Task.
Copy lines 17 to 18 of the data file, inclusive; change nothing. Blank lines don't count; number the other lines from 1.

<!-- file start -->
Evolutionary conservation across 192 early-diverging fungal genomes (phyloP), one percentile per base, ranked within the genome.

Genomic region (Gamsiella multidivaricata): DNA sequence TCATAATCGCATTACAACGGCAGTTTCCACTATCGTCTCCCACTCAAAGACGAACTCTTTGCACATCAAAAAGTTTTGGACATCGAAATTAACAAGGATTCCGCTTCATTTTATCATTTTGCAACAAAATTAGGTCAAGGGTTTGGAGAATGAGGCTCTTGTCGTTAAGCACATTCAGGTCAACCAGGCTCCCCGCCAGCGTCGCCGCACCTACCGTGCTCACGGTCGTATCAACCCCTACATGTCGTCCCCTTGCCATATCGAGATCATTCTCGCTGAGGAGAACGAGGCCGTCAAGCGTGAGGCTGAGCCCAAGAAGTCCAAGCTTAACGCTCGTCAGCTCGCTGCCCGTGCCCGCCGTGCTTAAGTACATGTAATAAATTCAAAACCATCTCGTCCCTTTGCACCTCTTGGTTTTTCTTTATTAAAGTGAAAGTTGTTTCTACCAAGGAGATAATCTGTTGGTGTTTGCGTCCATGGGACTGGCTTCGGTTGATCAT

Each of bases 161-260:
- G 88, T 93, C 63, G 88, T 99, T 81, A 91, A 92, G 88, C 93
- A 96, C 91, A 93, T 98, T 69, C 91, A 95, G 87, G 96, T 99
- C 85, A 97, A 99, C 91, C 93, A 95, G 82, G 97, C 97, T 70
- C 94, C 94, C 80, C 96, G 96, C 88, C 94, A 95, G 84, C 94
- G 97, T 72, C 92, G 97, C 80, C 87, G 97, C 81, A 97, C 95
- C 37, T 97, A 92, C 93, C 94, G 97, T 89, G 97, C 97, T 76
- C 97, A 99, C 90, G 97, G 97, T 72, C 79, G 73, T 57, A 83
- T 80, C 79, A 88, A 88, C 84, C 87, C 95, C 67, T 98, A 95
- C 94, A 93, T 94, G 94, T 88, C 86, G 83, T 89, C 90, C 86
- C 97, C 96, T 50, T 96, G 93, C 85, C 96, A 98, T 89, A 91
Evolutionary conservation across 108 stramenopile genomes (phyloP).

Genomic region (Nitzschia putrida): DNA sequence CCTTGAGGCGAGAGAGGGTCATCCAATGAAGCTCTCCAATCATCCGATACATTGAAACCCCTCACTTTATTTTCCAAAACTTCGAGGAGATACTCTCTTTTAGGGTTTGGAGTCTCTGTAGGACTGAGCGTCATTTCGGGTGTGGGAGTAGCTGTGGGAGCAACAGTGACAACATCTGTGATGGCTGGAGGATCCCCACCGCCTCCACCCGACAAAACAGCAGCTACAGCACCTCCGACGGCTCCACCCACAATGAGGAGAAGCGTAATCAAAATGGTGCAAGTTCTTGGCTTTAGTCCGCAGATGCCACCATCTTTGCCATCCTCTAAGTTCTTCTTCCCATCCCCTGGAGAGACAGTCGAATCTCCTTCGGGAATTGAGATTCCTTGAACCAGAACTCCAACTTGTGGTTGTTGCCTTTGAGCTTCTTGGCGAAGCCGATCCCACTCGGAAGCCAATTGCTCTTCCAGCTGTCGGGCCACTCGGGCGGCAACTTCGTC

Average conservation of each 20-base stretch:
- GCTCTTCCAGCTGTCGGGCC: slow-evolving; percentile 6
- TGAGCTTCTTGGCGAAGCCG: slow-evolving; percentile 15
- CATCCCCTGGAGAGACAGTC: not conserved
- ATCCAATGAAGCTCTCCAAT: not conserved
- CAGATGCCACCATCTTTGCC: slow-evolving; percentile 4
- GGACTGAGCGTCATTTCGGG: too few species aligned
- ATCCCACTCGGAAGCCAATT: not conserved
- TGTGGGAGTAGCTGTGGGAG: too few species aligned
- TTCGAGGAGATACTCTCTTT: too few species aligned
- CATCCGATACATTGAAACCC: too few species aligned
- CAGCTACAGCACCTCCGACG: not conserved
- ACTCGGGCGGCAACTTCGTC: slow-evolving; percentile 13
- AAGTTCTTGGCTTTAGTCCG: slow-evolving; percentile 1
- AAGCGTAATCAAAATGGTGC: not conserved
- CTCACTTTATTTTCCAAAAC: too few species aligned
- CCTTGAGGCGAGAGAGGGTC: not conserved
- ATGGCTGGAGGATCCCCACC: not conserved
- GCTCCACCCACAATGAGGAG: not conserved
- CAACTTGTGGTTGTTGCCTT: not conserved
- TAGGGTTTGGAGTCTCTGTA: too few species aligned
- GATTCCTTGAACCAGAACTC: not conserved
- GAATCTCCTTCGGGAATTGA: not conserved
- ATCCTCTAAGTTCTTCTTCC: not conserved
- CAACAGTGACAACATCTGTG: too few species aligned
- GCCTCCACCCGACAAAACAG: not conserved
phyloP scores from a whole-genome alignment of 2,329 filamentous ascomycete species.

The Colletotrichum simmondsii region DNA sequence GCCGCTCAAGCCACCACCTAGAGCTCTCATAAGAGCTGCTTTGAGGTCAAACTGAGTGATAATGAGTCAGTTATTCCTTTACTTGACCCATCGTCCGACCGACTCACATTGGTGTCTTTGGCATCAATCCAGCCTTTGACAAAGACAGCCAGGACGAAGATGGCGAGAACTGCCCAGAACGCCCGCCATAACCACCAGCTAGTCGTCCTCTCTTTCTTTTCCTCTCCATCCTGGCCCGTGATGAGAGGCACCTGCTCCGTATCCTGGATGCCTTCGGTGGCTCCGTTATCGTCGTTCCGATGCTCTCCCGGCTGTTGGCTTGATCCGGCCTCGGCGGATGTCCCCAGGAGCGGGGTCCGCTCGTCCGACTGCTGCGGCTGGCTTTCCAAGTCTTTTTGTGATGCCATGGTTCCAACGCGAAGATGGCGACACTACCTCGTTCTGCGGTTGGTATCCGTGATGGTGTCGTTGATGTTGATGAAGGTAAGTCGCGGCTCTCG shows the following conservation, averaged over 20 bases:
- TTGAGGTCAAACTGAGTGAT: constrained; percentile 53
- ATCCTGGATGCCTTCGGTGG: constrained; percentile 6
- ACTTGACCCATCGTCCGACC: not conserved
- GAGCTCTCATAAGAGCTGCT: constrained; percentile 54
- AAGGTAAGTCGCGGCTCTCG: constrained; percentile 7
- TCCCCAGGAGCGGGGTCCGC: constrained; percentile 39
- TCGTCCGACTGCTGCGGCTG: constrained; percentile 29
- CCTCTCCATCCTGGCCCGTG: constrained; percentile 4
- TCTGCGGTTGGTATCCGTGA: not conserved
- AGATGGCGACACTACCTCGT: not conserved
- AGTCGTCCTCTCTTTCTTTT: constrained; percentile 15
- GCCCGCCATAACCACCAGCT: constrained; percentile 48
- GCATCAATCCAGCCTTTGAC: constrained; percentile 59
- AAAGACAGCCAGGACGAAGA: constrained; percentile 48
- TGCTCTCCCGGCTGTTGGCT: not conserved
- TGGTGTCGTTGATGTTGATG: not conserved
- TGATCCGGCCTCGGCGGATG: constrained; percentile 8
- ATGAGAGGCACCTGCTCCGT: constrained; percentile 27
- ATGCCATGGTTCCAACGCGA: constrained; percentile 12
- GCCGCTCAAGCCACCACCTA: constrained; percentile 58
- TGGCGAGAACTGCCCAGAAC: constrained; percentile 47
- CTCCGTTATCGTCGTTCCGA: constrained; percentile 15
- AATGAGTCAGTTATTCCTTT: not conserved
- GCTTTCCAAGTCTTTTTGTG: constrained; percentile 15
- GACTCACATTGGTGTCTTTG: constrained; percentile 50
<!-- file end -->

- GCTCTTCCAGCTGTCGGGCC: slow-evolving; percentile 6
- TGAGCTTCTTGGCGAAGCCG: slow-evolving; percentile 15